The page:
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The Boston Globe OnlineBoston.com Boston Globe Online / Living | Arts / Cyberlinks
An on-line Louvre of the art of web design

By Patti Hartigan, Globe Staff, 05/21/99

Where do you go when you're suffering brain cramps? You could stare at a wall, but you feel like you need something a little bit more, well, artistic. The Museum of Web Art is the perfect antidote, an on-line gallery that is the visual equivalent of ambient music. Its displays are easy on the eye yet entertaining. There's even an exhibition of wallpaper. Not the stuff you hang in parlors, but the stuff that decorates your monitor.

The brainchild of a California graphic artist named Amy Stone, the museum (http://www.mowa.org) is a showcase for Web design elements, used mainly in commercial art. The wallpaper gallery features stripes and slithery snakes. Another gallery features different designs for click-on buttons; another features page counters.

Strange stuff for a museum, that. But Stone, and her partner Mark Kaproff, set out to create a site that is both utilitarian and artistic. ``I got on line about two years ago, and as a designer, I was looking to find good examples of Web elements,'' Stone says. ``I had to surf constantly.''

She started to collect examples and launched the museum in January. Originally, the ``collection'' featured graphic design works, but now some of the exhibitions straddle the line between fine and commercial art. In ``Millennium Diary,'' for instance, one artist designs a new page for each day of the year leading up to 2000; poetry and multimedia images mark the passage of time.

The site is designed to emulate a physical museum, with arrows pointing to a visitors' center, various galleries, and the main entrance. It's quirky, yet fascinating. Web art is an emerging form, and nobody has really defined it beyond saying that it can exist only in cyberspace. But like Stone, other designers are looking for resources; the site showcases work by more than 50 artists and receives about a million hits a month.

``We think we have a friendly collection of things that can be useful, whether that be the design or the technology that drives it,'' Stone says. ``Whenever there's a new technology, you're going to have more things that are mediocre than excellent. That's why you have to have institutions that call attention to what is excellent.''

An eye for an eye? Is it a publicity stunt or a political statement? Last week, documentary filmmaker Michael Moore (``Roger and Me'') set up a Web cam outside literary agent Lucianne Goldberg's New York apartment. Goldberg set off the scandal we're all trying to forget by urging Linda Tripp to tape a certain former White House intern. ``Lucianne, it seems, does not respect the privacy rights of others,'' Moore writes on the site, www.iseelucy.com. ``She believes in keeping an eye on persons who are a threat to the country. So do we.''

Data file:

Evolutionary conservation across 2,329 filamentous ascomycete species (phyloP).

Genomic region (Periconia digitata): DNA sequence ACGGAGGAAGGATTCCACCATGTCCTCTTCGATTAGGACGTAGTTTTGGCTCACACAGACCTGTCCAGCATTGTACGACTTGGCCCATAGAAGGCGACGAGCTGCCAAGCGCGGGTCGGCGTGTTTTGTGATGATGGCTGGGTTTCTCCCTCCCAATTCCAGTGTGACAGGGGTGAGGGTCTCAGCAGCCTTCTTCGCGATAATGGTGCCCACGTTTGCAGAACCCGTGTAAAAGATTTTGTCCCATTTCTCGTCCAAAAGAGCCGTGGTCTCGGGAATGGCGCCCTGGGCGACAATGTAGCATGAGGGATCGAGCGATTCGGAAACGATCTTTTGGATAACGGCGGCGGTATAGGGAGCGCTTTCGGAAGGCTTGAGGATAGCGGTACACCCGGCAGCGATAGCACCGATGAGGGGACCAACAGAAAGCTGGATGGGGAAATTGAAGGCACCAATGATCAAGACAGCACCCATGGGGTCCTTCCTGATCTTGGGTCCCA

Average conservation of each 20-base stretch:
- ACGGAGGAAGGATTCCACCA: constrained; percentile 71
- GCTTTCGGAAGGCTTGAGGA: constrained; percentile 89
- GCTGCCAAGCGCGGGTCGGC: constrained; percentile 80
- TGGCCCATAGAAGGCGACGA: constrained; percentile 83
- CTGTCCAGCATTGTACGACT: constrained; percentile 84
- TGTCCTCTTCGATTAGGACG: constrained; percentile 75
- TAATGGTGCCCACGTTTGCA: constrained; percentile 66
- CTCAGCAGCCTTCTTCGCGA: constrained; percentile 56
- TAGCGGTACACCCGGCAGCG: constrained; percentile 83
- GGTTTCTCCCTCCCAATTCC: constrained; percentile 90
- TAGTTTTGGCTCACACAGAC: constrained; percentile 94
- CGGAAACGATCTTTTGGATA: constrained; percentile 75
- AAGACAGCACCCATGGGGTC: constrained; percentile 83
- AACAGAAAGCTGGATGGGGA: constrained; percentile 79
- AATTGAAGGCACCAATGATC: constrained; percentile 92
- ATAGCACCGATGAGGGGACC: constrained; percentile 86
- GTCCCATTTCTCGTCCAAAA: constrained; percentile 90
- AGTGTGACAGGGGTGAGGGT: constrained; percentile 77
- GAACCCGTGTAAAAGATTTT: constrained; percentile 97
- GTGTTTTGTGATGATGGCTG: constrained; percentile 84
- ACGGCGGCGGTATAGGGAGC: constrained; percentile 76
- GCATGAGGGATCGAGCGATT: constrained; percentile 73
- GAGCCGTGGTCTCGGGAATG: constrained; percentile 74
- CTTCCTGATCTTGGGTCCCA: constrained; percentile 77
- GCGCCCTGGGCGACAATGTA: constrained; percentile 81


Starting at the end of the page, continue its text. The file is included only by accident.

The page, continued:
There are no state secrets revealed: All you learn is that Goldberg keeps the place cool in the summer and that she's staging a low-tech retaliation by hawking the National Enquirer in her windows. ``It's an unfunny stunt,'' says Goldberg, who claims she is selling ad space in her windows for $2,000 a week.

Moore has said that he set up the camera to make a statement about the invasion of privacy -- and to promote his television show ``The Awful Truth,'' which debuted last month on Bravo. Moore's leftist ``guerrilla video'' style was effective when he was taking on General Motors, but here the line blurs between plain old publicity and in-your-face politics. No doubt, this will happen again; campaign 2000 is not far away.

There used to be a guy in this office who referred to himself as ``The Encyclopedia of Useless Information.'' With minimal prompting, he could tell you how to harvest echinacea or give an impromptu lesson in the physics of flight. Alas, our human resource is now elsewhere, but when we're stumped by a pressing question, we can find the answer on line at www.uselessknowledge.com.

Launched in November by Web designer Joe Edelman, the site offers a wealth of information that could come in handy in awkward situations. For instance, if you're ever stuck in an elevator, you can break the tension by informing your fellow riders, ``Most lipstick contains fish scales.'' We found that one in the random factoid section; the site also includes a database of useless quotations, vocabulary words, and inexplicable phenomena.

The site gets 240,000 user sessions a month, and its newsletter has a subscription base of 34,000, says Edelman

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